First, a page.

[requestObj.request](url, requestObj.body)
        .then((response: AxiosResponse) => {
        .catch((error: AxiosError) => {
    // resetting response and error every time will allow for conditional checks in the component

  }, [url, requestObj]);

  return {

export default useRequest;

Using the hook for GET in a search bar component

  const [search, setSearch] = useState("");
  const { loadExercises, paginationSet } = useExerciseContext(); // custom hook built from useContext
  const [trigger, shouldFetch] = useState(false);

  const { response, status } = useRequest({
    request: "get",
    query: `name=${search}`,
    resourceEndPoint: "exercises",
    setTrigger: shouldFetch,
  // watching for changes in the response
  useEffect(() => {
    if (response) {
  }, [loadExercises, response, status, paginationSet]);

        onClick={() => shouldFetch(true)} // triggering the request

Using the hook for PUT in another component

  const { changeRoutineColor, routineColorMap, replaceRoutine } =
  const routineColor = routineColorMap[routine._id];
  const classes = useItemStyles({ routineColor });
  const [shouldUpdate, setShouldUpdate] = useState(false); // you can make the triggers more semantic
  const { response, status, error } = useUpdate({ // being more semantic with the useResource import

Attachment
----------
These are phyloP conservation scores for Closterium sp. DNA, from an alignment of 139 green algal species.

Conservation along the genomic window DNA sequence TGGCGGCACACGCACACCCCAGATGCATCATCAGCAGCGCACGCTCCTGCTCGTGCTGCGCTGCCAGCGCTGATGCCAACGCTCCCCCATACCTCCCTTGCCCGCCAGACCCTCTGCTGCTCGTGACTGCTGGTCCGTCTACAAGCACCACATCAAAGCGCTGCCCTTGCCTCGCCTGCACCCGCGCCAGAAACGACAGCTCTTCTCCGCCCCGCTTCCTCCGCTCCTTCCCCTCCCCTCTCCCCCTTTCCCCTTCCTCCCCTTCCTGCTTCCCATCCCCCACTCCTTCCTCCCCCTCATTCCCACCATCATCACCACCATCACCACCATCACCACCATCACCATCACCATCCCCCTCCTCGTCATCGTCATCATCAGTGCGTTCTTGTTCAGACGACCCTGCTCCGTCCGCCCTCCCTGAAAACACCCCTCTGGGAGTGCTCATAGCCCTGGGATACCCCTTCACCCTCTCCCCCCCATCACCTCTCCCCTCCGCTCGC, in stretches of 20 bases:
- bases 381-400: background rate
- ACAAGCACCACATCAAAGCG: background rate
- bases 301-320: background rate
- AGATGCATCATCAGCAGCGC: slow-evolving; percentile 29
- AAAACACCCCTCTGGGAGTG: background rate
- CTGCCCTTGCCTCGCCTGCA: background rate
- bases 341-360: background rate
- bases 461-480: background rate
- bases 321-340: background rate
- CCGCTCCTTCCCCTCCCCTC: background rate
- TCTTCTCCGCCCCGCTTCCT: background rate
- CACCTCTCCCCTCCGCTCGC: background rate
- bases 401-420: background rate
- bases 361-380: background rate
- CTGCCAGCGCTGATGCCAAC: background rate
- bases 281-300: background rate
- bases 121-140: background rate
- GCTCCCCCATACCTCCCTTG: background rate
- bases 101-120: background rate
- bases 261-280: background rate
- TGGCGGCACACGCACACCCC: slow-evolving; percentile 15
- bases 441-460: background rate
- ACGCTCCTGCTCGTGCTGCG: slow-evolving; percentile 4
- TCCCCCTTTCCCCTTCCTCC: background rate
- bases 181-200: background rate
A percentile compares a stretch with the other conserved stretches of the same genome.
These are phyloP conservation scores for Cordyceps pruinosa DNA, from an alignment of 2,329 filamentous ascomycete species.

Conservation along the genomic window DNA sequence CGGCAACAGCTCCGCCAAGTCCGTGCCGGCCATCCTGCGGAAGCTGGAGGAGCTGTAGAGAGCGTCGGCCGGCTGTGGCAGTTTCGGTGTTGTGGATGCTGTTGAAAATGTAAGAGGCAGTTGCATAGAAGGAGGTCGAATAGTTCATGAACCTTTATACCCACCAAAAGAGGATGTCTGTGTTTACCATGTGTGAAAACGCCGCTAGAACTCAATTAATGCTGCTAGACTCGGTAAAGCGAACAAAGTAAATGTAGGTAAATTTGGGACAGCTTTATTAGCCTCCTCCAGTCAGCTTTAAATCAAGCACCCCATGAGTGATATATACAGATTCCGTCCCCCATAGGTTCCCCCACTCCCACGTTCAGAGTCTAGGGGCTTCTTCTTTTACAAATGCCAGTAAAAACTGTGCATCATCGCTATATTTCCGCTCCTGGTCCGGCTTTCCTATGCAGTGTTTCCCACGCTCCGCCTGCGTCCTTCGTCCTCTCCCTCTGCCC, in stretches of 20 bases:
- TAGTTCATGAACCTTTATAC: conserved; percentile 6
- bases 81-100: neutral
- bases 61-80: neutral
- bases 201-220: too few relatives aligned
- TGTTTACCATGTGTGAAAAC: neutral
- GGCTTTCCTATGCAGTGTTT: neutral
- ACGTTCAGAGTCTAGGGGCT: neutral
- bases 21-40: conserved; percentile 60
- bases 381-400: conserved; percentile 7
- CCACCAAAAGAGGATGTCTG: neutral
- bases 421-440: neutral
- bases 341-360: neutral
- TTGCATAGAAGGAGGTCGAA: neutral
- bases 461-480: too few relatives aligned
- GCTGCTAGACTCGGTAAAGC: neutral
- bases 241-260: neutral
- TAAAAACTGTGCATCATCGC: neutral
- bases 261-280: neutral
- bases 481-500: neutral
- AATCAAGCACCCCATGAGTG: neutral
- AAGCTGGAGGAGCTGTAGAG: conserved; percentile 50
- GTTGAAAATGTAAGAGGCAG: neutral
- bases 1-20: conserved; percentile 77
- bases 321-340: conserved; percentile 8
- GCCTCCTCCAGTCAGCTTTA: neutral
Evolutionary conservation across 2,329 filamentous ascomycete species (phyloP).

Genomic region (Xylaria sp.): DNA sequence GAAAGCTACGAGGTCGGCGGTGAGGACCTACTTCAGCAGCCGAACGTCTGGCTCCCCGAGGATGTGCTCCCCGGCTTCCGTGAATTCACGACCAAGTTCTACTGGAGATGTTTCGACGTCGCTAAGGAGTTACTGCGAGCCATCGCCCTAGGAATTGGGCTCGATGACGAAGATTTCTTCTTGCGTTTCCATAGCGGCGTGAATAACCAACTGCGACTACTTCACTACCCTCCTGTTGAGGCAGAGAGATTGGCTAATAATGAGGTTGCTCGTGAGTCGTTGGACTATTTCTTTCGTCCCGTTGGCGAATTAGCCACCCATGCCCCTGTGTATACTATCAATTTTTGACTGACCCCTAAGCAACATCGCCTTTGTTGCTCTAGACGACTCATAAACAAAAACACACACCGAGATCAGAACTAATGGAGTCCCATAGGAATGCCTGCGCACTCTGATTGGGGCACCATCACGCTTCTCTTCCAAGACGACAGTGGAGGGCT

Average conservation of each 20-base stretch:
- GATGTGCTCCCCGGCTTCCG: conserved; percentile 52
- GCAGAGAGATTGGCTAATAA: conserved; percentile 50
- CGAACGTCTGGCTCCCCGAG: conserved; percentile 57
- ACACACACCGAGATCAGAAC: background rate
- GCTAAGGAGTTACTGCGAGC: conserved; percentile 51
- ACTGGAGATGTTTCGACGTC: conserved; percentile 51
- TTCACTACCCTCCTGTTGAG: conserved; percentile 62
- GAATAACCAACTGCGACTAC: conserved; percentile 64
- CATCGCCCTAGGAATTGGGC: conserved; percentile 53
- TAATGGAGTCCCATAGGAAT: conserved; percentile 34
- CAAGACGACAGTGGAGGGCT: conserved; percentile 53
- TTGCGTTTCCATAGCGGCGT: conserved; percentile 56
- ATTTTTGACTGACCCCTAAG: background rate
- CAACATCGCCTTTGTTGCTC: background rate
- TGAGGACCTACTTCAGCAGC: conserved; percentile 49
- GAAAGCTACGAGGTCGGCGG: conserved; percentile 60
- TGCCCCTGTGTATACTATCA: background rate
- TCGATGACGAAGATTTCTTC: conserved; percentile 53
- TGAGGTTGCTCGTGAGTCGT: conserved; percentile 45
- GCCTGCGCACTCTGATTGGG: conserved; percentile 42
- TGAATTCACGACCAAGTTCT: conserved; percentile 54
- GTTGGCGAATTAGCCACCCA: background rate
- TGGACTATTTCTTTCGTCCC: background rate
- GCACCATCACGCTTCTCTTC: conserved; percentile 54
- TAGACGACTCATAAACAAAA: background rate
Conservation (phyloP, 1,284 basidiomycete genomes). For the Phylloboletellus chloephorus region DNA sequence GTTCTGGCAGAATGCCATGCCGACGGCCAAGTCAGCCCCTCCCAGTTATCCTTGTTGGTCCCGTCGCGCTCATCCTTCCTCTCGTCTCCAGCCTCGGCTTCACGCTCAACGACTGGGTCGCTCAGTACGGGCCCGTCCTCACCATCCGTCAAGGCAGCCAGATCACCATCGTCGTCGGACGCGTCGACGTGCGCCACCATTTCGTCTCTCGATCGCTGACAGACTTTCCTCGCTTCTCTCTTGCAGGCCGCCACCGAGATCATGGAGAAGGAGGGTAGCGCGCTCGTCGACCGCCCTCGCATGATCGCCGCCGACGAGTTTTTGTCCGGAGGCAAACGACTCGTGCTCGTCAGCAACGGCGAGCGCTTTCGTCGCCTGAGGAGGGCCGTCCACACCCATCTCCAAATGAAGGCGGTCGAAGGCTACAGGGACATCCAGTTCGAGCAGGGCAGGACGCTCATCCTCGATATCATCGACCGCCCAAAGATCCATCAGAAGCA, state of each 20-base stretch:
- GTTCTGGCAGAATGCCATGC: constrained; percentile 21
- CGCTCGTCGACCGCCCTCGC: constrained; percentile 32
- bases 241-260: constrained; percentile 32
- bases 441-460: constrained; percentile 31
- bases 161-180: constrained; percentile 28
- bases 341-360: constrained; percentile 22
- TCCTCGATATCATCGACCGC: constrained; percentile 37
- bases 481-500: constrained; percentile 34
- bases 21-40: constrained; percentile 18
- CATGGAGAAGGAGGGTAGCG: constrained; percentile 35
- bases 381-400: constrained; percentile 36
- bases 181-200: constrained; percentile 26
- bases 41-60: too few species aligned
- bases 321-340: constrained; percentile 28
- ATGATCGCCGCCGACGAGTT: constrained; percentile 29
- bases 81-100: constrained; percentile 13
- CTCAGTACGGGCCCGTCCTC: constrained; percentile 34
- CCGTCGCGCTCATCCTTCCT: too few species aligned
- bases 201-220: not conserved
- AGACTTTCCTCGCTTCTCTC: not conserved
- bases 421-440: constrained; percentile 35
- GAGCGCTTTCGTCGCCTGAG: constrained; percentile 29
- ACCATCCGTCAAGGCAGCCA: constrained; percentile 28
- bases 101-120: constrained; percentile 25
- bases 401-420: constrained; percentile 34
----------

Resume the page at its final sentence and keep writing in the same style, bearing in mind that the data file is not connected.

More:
resourceEndPoint: "routines/routine",
    parameter: routine._id,
    query: "select=color", // I don't need the entire object back from the backend (MongoDB/Node/Mongoose) so I can add a select to the query
    request: "put",
    trigger: shouldUpdate,
    setTrigger: setShouldUpdate,
    body: { color: routineColor },
  // handling the response
  useEffect(() => {
    if (response && response.data) {
      replaceRoutine({ ...routine, color: response.data.data.color });
  }, [replaceRoutine, response, routine, error]);

  const onChange = (newColor: string) => {
    changeRoutineColor(routine._id, newColor);
  const handleClose = () => {
    setShouldUpdate(true); // triggering the request


1 Answer 1


The biggest part is that the code works and it looks okay.

I only have a few concerns about unnecessary rerenders and inconsistent UI because of inaccurate status state.

Below are a few minor things I'd recommend and consider.


Code naming should be consistent and verbose.

  • I'd recommend changing the name of trigger to refetch and setTrigger to something more descriptive to what's the code is doing - I'd recommend using the same name for the component - shouldFetch.

  • The set state variable assignments are not named consistently - i.e. paginationSet and setSearch. I'd recommend following the standard of the word set followed by a descriptive state word.

Below are two examples:

  • rename pagninationSet to setPagination